Tuesday mornings I meet two kindergarteners from the special-education program and read aloud to them in a corner of the school library. I pull books quickly from the easy-to-read shelves, trusting serendipity, and we consume six or eight titles in thirty minutes. One of the books I grabbed without realizing it was an early effort by a friend in New York City, Fran Manushkin – Hocus and Pocus at the Circus (1983), with pictures by Geoffrey Hayes.
I sat cross-legged on a rug shaped like a Mercator map of the globe and the boys sat facing me. They have speed-freak attention spans but focus when someone reads aloud, especially with funny voices and sound effects. We sped through a couple of Tana Hoban picture books, a Dr. Seuss knock-off, something about an old man dragged around town by a puppy on a leash, and others before finishing with Fran’s book, part of Harper & Row’s “An I Can Read Book” series.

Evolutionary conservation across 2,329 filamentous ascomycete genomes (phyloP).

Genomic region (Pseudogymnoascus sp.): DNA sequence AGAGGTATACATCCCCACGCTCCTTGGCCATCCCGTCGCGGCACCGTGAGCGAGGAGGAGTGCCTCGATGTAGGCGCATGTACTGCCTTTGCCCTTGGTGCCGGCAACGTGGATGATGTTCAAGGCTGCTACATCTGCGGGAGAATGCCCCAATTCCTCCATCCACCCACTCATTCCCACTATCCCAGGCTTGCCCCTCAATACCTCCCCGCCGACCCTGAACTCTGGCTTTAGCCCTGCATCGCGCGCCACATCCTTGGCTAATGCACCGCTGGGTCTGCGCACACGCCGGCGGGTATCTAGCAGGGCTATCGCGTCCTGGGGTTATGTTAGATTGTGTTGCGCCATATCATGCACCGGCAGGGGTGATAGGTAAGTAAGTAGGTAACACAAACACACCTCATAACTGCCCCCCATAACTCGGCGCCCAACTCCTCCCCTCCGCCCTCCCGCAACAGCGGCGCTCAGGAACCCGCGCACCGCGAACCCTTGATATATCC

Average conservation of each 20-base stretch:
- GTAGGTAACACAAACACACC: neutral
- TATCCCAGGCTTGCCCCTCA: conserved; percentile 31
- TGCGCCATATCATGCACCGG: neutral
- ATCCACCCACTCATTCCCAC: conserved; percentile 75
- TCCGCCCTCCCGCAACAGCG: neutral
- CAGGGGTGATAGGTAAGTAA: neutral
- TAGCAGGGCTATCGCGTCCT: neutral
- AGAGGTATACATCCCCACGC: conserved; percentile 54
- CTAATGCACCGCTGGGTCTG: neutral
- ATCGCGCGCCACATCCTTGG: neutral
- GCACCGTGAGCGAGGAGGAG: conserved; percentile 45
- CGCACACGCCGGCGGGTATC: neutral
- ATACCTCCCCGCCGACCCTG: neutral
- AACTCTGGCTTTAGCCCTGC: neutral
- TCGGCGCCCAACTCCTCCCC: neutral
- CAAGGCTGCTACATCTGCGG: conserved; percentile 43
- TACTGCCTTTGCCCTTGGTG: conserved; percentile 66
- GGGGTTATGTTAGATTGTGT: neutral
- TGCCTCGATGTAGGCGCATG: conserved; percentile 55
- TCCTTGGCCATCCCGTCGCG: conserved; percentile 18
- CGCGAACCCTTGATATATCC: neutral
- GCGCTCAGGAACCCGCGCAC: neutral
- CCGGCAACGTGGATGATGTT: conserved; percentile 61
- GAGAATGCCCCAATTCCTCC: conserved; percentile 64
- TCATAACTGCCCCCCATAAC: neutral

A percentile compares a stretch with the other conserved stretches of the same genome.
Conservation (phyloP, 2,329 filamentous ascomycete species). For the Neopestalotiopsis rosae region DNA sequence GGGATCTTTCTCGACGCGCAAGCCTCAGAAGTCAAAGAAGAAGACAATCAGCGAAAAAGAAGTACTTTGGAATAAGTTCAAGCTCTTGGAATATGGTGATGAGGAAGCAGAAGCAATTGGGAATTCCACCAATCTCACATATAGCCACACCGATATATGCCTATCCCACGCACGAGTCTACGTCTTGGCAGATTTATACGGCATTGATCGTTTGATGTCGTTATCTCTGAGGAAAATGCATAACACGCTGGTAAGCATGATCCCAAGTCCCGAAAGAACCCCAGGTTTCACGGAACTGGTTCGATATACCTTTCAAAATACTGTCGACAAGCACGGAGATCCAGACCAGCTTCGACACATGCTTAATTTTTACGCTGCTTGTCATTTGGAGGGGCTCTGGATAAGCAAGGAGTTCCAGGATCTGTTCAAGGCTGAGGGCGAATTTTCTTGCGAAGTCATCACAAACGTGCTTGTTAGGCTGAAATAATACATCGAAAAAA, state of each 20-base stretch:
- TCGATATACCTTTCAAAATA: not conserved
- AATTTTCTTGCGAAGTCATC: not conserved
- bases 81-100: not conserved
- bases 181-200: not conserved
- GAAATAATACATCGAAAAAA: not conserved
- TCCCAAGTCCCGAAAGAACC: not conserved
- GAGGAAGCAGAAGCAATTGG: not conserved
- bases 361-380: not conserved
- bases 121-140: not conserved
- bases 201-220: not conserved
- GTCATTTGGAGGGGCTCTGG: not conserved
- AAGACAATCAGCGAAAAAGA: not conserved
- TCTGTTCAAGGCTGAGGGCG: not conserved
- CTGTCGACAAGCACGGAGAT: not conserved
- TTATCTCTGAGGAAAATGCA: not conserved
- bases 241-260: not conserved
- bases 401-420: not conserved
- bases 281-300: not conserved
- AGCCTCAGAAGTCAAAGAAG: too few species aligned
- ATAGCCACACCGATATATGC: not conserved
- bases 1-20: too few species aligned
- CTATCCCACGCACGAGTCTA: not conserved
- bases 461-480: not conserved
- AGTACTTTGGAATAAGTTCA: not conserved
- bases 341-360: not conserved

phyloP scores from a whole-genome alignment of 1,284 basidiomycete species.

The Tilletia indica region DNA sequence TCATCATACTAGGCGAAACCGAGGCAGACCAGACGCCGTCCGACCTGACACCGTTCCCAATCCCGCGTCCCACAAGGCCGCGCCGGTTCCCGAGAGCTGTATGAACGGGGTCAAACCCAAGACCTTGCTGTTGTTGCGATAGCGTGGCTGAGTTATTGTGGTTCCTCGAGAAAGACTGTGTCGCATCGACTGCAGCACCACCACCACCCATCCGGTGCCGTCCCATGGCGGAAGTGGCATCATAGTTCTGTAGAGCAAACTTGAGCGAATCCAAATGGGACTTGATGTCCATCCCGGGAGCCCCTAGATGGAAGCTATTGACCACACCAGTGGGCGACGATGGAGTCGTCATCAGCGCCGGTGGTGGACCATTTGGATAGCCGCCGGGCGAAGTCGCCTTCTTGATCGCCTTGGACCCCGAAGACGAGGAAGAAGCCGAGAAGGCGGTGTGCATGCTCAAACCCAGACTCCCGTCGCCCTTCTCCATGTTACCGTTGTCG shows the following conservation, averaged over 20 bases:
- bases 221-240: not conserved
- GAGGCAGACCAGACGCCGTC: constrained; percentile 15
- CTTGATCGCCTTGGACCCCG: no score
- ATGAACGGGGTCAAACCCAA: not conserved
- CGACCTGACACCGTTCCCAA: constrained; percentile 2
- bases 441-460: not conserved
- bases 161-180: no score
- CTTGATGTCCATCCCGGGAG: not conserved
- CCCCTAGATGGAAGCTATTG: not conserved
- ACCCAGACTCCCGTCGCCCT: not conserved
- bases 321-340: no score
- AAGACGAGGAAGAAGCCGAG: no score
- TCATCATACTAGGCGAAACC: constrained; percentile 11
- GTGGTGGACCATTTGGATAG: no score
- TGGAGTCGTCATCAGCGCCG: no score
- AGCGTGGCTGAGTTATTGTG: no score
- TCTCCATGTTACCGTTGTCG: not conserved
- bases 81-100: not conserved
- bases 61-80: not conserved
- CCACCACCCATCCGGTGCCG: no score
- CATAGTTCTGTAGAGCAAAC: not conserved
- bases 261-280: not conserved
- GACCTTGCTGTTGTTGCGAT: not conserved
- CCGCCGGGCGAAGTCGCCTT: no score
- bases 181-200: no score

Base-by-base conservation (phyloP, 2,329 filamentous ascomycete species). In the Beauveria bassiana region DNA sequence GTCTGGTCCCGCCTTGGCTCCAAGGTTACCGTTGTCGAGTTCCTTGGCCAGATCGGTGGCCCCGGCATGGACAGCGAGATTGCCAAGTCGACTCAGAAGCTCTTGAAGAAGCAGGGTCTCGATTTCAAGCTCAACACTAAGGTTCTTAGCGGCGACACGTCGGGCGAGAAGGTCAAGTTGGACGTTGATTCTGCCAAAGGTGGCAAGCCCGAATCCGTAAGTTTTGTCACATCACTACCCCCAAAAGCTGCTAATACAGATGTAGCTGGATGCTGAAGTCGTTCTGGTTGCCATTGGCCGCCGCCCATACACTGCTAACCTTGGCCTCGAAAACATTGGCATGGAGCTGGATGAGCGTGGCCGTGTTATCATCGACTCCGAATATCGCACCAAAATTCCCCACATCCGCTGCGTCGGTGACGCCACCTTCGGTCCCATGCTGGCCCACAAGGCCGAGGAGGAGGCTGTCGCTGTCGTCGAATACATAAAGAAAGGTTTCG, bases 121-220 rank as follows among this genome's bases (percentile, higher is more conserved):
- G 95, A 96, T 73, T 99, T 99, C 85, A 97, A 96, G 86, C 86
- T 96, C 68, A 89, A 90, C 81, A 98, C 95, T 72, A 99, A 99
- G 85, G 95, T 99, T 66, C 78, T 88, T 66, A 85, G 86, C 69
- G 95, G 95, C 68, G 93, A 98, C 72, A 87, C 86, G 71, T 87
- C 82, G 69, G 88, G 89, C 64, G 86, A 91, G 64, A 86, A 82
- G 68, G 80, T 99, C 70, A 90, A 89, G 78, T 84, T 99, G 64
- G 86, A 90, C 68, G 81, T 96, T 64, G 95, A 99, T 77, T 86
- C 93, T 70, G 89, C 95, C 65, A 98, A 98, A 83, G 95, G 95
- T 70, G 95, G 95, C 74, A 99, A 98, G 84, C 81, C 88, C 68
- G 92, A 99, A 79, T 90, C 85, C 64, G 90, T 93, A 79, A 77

Hocus and Pocus are sister witches. The former is “mean and nasty,” the latter a good-natured baby not successful at being like her sister. At the circus she casts a spell on the clowns and turns the balls they’re juggling into puppies. It’s a theme familiar from folk and fairy tales – the inept apprentice who does good in spite of herself. Like most kids, the boys enjoy blunders and silliness. They identified with the younger witch and secretly enjoyed, I think, the mean and nasty one. Badness is attractive when safely buffered by nonsense and ink. At the end Pocus conjures a giant ice cream cone for her sister. The story concludes:
“And they flew home by the light of the Halloween moon.”
The boys loved it. The quieter one asked to hold the book. He turned to the last page and stared at the sisters on their broomstick. The older sister holds her oversized ice cream cone. The quiet kid said, “I like her,” pointing at the little sister, and then put his face on the page, loudly pretending to eat the cone.
The best essay I know on bewitchment by books is Guy Davenport’s “On Reading” (The Hunter Gracchus, 1996), in which he writes:
“The world is a labyrinth in which we keep traversing familiar crossroads we had thought were miles away, but to which we are doomed to backtrack. Every book I have read is in a Borgesian series that began with the orange, black, and mimosa-green clothbound Tarzan brought to me as a kindly gift by Mrs. Shiflet in her apron and bonnet.”